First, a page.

- Climate change: cold, hard facts on a hot topic (Australian Antarctic Magazine 9, 2005)
- Sea levels rise as Antarctic snow falls short (AAM 11, 2006)
- Is snowfall in Antarctica linked to rainfall in Australia? (AAM 13, 2007)
- Antarctic ice cores shed light on Western Australian drought (AAM 18, 2010)
van Ommen, T.D., Morgan, V. (2010) Snowfall increase in coastal East Antarctica linked with southwest Western Australian drought Nature Geoscience 3. 267-272, doi:10.1038/NGEO761; AAS Project 757
Jones, P.D., Briffa, K.R., Osborn, T.J., Lough, J.M., van Ommen, T.D. et al (2009). High-resolution palaeoclimatology of the last millennium: a review of current status and future prospects. The Holocene 19(1). 3-49; AAS Project 757
Mayewski, P.A., Meredith, M.P., Summerhayes, C.P., Turner, J., Worby, T., Barrett, P.J., Casassa, G., Bertler, N.A.N., Bracegirdle, T., Naveira Garabato, A.C., Bromwich, D., Campbell, H., Hamilton, G.S., Lyons, W.B., Maasch, K.A., Aoki, S., Xiao, C., van Ommen, T. (2009). State of the Antarctic and Southern Ocean climate system (SASOCS). Reviews of Geophysics 47. RG1003, doi:10.1029/2007RG000231; AAS Projects 757, 2669
Schneider, D.P., Steig, E.J., van Ommen, T.D., Dixon, D.A., Mayewski, P.A. (2006). Antarctic temperatures over the past two centuries from ice cores. Geophysical Research Letters 33. L16707, doi:10.1029/2006GL027057; AAS Project 757
Monaghan, A.J., Bromwich, D.H., Fogt, R.L., Wang, S.-H., Mayewski, P.A., Dixon, D.A., Ekaykin, A., Frezzotti, M., Goodwin, I., Isaksson, E., Kaspari, D., Morgan, V.I., Oerter, H., van Ommen, T.D., Van der Veen, C.J., Wen, J. (2006). Insignificant change in Antarctic snowfall since the International Geophysical Year. Science 313. 827-831; AAS Project 757
MacFarling Meure, C., Etheridge, D., Trudinger, C., Steele, P., Langenfelds, R., van Ommen, T., Smith, A., Elkins, J. (2006). Law Dome CO2, CH4 and N2O ice core records extended to 2000 years BP. Geophysical Research Letters 33. L14810, doi:10.1029/2006GL026152; AAS Projects 124, 757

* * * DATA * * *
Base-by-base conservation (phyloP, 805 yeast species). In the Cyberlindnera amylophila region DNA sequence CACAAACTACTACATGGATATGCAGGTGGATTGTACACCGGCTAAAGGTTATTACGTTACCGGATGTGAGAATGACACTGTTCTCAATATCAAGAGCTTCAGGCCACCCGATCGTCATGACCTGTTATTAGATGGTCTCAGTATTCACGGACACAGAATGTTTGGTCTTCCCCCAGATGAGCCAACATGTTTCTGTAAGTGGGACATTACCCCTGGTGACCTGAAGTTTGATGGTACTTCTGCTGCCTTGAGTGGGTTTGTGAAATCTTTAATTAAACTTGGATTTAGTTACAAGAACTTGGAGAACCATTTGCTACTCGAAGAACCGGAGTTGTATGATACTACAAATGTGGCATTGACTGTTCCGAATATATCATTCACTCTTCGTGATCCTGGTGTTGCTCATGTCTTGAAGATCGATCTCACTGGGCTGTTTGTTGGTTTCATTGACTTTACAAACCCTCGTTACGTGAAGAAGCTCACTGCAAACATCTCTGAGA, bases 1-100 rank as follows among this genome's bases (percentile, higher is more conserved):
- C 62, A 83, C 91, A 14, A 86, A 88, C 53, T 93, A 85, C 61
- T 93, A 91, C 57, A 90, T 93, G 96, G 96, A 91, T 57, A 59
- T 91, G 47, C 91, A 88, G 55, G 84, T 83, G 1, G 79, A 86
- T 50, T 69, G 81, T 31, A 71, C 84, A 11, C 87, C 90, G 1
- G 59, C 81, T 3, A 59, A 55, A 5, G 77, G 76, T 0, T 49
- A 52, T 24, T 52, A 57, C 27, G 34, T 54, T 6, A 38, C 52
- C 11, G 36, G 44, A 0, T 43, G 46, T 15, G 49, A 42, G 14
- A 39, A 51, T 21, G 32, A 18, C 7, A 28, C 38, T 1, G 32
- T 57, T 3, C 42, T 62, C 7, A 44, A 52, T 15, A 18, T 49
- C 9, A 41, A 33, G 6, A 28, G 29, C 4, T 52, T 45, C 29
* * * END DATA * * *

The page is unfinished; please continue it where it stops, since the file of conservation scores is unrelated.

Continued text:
Ferretti, D.F., Miller, J.B.White, Etheridge, D.M., Lassey, K.R., Lowe, D.C., MacFarling Meure, C.M., Dreier, M.F., Trudinger, C.M., van Ommen, T.D., Langenfelds, R.L. (2005). Unexpected Changes to the Global Methane Budget over the Past 2000 Years. Science 309. 1714-1717; AAS Projects 757, 1004
van Ommen, T.D., Morgan, V., Curran, M.A.J. (2004). Deglacial and Holocene changes in accumulation at Law Dome Jacka, T.H. (ed.) Annals of Glaciology 39. 359-365; AAS Project 757
Goodwin, I.D., van Ommen, T.D., Curran, M.A.J., Mayewski, P.A. (2004). Mid latitude winter climate variability in the South Indian and south-west Pacific regions since 1300 AD. Climate Dynamics, 22(8) 22(8). 783-794, doi:10.1007/s00382-004-0403-3; AAS Project 757
Curran, M.A.J., van Ommen, T.D., Morgan, V.I., Phillips, K.L., Palmer, A.S. (2003). Ice Core Evidence for Antarctic Sea Ice Decline Since the 1950s. Science 302. 1203-1206; AAS Project 757
Morgan, V., Delmotte, M., van Ommen, T., Jouzel, J., Chappellaz, J., Woon, S., Masson-Delmotte, V., Raynaud, D. (2002). Relative Timing of Deglacial Climate Events in Antarctica and Greenland. Science 297. 1862-1864; AAS Project 757